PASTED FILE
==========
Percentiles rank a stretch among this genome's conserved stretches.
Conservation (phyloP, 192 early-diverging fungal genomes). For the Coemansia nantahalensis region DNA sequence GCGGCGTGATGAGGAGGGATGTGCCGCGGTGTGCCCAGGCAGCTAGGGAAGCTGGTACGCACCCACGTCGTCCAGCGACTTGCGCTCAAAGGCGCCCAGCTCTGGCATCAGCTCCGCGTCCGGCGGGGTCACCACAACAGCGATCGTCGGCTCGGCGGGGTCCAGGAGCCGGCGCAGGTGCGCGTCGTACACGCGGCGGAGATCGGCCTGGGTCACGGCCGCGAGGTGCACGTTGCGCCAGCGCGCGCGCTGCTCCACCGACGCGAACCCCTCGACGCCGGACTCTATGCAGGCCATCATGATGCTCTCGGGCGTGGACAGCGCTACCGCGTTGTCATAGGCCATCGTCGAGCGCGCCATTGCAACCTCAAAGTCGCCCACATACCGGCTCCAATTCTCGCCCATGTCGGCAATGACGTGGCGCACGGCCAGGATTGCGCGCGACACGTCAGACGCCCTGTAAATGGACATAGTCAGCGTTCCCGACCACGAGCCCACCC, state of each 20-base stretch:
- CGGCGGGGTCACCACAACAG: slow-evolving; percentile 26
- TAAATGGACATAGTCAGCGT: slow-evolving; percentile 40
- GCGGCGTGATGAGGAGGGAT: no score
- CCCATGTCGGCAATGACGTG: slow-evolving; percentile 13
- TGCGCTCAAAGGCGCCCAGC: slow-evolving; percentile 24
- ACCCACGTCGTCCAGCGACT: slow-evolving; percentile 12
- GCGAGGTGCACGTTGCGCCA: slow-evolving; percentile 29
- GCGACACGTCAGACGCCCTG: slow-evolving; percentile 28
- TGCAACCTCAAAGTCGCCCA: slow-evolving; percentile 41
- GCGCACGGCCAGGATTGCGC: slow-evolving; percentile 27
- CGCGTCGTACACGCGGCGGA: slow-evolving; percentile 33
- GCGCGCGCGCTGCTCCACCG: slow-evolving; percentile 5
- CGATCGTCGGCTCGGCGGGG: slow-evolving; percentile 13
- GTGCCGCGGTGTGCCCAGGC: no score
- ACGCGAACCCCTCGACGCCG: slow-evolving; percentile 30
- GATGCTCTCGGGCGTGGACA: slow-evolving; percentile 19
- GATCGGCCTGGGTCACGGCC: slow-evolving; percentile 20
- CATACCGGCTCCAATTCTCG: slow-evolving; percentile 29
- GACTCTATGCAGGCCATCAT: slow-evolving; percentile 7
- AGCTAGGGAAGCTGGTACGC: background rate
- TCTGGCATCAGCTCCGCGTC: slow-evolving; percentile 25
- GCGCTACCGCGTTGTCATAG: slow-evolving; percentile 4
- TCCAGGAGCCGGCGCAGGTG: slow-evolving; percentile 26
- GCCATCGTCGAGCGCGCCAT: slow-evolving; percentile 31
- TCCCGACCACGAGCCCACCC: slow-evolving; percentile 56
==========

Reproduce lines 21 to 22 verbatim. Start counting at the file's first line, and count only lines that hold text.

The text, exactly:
- GACTCTATGCAGGCCATCAT: slow-evolving; percentile 7
- AGCTAGGGAAGCTGGTACGC: background rate